, so long as (wait for it…) the 'register_argc_argv' ini setting is switched on in php.ini (which, thankfully, it has been, by default, since PHP 4.0.0). The other main “gotcha” is that first argument you saw above — the name of the script itself. This happened because I named, in the command line, the PHP binary to execute the script, so arguments are calculated relative to the PHP binary, not to the script it’s executing. Meanwhile, as you saw above, it’s possible to execute a script directly by identifying the binary with the “SheBang” on UNIX, or by file association on Windows. Doing so will mean the script’s name no longer appears in the list of arguments. In other words, you need to be careful to check what the first argument contains and whether it matches the contents of $_SERVER['SCRIPT_NAME']. Of course, life would be too easy if $_SERVER['SCRIPT_NAME'] was always available, which it generally won’t be if you’re using the CGI binary. A more reliable mechanism is to compare the contents of the __FILE__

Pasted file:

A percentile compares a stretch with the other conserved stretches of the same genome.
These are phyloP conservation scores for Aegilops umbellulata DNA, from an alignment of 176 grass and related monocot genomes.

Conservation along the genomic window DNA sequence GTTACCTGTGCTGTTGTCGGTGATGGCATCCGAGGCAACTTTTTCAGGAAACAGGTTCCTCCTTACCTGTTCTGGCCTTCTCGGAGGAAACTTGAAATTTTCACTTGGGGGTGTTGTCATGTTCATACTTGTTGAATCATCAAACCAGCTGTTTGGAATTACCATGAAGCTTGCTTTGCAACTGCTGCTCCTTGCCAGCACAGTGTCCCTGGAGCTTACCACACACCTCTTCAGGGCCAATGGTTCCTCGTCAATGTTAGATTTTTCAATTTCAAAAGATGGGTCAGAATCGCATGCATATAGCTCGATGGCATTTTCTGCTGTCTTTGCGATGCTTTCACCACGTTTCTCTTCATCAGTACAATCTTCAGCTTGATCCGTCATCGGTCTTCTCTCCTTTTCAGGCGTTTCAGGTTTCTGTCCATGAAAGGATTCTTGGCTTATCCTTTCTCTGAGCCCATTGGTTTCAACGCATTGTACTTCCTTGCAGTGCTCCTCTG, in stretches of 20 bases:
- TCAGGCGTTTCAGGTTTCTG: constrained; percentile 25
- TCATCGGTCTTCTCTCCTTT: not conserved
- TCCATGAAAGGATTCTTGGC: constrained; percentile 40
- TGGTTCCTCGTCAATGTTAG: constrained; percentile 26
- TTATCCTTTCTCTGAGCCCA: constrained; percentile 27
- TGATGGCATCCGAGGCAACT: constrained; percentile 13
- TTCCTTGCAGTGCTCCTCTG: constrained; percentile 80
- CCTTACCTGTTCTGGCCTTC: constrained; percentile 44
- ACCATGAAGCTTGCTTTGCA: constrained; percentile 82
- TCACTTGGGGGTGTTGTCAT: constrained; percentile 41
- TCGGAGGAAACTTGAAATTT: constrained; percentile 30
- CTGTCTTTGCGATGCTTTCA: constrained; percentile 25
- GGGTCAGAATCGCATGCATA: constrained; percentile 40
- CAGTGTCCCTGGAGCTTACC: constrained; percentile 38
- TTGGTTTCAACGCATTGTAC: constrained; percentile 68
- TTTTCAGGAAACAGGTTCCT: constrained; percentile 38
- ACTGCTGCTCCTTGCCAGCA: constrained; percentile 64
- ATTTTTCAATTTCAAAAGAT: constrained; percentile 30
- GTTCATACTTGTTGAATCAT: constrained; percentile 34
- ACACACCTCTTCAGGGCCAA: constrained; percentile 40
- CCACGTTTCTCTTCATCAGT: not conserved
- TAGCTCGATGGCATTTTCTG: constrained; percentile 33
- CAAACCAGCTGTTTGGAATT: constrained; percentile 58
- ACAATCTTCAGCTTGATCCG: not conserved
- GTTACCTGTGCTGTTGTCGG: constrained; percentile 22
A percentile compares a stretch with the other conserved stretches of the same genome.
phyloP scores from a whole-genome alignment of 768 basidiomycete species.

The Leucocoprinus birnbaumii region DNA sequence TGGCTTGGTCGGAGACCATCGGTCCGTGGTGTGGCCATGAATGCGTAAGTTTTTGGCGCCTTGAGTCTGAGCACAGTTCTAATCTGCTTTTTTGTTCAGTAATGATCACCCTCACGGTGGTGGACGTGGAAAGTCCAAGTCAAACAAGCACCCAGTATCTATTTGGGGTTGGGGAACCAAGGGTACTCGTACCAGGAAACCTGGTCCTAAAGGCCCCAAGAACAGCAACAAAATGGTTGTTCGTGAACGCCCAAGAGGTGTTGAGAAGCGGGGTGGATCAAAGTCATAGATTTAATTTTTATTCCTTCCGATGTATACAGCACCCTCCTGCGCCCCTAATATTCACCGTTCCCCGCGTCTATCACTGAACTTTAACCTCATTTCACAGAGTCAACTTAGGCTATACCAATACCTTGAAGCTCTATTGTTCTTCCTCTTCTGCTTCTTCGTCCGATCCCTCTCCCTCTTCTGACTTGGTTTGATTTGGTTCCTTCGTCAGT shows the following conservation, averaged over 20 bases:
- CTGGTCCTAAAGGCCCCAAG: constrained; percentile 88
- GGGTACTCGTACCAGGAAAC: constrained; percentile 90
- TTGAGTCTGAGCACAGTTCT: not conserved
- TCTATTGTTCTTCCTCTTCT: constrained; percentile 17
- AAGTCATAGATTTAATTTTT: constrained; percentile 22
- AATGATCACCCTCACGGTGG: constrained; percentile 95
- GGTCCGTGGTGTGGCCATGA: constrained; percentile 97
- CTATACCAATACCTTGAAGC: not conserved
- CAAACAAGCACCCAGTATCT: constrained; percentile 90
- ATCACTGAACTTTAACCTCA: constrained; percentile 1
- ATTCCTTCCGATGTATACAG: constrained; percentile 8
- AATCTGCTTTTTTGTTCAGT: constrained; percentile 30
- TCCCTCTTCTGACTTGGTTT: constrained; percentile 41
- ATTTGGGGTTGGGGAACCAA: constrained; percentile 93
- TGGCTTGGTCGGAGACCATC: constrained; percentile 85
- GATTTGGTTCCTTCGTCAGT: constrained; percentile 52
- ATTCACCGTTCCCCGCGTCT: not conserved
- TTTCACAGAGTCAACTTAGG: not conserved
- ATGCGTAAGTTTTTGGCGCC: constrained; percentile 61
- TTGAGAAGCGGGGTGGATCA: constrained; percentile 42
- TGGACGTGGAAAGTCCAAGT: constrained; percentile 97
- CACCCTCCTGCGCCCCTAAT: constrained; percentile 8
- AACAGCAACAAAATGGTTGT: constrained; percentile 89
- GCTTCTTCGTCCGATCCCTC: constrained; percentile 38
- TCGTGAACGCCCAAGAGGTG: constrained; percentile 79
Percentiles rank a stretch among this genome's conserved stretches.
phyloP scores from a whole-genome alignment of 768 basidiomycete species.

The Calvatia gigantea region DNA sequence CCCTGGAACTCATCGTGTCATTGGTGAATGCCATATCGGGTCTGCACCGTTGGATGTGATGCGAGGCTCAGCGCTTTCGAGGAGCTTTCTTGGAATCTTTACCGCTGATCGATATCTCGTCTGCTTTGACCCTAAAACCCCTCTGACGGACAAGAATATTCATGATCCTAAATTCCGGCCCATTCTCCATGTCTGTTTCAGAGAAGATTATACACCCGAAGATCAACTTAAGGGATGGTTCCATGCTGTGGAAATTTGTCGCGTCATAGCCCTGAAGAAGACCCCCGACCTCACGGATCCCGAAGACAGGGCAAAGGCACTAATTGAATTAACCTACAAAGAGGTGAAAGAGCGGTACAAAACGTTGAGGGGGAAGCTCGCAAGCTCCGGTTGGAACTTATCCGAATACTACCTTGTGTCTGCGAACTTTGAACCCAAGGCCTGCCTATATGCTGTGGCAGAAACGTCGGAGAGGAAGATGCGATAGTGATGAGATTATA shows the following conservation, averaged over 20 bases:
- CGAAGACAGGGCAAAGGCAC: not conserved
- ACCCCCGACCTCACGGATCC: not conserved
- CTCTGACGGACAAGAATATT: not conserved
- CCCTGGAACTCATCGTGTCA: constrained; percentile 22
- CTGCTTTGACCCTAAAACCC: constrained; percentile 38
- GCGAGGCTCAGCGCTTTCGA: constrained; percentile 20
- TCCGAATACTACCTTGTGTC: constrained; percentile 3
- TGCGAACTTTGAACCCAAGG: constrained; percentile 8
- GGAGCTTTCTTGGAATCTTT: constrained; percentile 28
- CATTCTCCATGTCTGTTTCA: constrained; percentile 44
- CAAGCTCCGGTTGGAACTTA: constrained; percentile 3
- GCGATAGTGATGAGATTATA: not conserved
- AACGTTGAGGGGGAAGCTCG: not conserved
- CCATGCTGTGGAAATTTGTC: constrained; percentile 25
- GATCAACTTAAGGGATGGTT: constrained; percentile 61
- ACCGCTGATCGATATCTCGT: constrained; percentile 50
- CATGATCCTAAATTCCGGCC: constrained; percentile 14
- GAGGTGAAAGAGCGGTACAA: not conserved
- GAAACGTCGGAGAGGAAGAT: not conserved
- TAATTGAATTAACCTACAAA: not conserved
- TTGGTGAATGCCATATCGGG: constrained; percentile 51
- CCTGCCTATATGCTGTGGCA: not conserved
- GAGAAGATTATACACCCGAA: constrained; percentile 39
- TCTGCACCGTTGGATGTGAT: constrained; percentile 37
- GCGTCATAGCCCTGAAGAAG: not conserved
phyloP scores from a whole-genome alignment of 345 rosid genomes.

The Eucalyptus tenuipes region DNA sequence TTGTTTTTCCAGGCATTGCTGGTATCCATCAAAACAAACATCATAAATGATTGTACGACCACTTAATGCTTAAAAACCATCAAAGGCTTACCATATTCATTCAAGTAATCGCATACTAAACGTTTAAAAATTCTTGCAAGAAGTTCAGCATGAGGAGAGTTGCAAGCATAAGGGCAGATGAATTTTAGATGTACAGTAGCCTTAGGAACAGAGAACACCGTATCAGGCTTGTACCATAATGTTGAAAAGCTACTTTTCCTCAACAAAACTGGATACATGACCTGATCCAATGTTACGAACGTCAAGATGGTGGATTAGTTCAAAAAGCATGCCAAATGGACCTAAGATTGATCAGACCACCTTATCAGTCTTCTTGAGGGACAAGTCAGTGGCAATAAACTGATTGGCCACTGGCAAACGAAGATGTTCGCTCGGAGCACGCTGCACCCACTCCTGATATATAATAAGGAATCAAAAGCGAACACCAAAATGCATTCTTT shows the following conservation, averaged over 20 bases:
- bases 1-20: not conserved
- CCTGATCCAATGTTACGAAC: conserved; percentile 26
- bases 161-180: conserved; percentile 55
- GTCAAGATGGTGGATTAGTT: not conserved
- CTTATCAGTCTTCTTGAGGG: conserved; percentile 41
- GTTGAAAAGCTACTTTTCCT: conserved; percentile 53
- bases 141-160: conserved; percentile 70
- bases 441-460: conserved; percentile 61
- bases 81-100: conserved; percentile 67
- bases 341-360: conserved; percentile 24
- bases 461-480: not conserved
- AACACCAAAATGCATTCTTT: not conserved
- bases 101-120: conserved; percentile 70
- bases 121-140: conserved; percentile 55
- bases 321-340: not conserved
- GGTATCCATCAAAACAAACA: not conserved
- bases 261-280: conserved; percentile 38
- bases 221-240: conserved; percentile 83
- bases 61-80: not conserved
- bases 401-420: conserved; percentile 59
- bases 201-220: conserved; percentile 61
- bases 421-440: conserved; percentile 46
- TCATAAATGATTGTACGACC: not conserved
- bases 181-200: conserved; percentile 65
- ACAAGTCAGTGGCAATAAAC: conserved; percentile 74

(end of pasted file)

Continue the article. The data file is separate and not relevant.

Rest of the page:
constant with the contents of $_SERVER[argv][0]: <?php if ( realpath($_SERVER['argv'][0]) == __FILE__ ) { fwrite(STDOUT,'You executed "$ php whereami.php"'); } else { fwrite(STDOUT,'You executed "$ whereami.php"'); } ?> Filename: whereami.php If you’ve had any experience executing commands using a UNIX shell, you’ll have no doubt run into the use of command line options such as: $ ls -lt This lists the contents of a directory in “long” format, the files being ordered by modification time. Another example you may know is as follows: $ mysql --user=harryf --password=secret The above is used to log in to MySQL. These are known as command line options